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Hope in Process: A Qualitative Study of Victim Offender Mediation/Dialogue in Texas

White, Linda Lou
June 4, 2015

Source: (2001) Ph.D. dissertation, Office of Graduate Studies, Texas A&M University.

This qualitative case study explored the nature of the experience of victim-offender mediated dialogue (VOMD) in the state of Texas. The participants whose narratives were examined included the victims and offenders from four crimes of extreme violence and the staff of mediators who prepared each of these dyads for a face-to-face encounter.
Analysis of the data revealed that the motivations for both victims and offenders were reciprocal. The victims usually wanted a chance to have the offenders acknowledge their pain, answer their questions, and express remorse for the violent act that took their loved one. The offenders wanted generally to offer the victims those same small comforts, and possibly, to regain some measure of self-respect by doing so. The ultimate goal for both groups was healing, and their motivations were basically related to a hope that propelled them forward to new ways of living with this past violence. The motivations for the mediators, including the volunteers, had to do with feeling called, as well as blessed, to do this kind of special work they believed made a difference in the world.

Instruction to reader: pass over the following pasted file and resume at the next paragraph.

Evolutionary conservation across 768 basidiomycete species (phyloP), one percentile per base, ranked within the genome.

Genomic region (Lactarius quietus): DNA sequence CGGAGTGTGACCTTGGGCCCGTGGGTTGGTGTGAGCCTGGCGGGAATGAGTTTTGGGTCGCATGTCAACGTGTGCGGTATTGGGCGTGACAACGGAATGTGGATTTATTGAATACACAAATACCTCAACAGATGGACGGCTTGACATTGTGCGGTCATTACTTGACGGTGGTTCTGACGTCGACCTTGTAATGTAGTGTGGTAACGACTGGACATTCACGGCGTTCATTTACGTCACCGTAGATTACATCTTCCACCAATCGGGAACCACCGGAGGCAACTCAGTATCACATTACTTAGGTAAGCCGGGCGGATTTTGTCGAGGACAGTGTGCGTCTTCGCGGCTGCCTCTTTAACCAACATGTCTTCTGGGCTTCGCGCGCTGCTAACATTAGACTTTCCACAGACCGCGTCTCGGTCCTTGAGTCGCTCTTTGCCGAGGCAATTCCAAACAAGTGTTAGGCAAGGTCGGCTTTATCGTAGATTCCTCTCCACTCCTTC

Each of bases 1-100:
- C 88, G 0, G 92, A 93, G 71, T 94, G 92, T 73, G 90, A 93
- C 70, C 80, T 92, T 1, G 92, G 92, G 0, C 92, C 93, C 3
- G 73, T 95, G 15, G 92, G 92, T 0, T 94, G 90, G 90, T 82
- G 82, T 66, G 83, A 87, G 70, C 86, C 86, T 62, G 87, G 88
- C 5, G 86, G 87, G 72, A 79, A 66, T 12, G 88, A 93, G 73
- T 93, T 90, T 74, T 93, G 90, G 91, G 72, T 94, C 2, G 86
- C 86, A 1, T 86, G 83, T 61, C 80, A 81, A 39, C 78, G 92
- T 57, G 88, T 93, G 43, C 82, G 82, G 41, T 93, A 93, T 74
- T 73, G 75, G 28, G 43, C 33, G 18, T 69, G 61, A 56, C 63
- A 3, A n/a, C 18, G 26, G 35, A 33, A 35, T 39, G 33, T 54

Other findings included the nature of the process and how it works to provide the healing that the participants seek. I found that it works through the following: (1) a safe place; (2) the use of reflection and self-awareness; (3) empathy; (4) peace and reconciliation; and (5) spiritual transformation.
The program was viewed through the lens of transformative learning as defined and theorized by Mezirow. Within the processes fostered by VOMD, I found a strong connection to Mezirow’s process of critical reappraisal of one’s beliefs and assumptions, and to the perspective transformation that he suggests may be possible. The primary perspective transformation that I saw was the new willingness on the part of both victim and offender to see the other’s basic worth as a human being; and this is the study’s key finding. Author’s abstract.


AbstractCourtsEvaluation/StudyPoliceReportRJ and the WorkplaceRJ in SchoolsRJ OfficeStatutes and LegislationTeachers and StudentsVictim Offender MediationVictim Support
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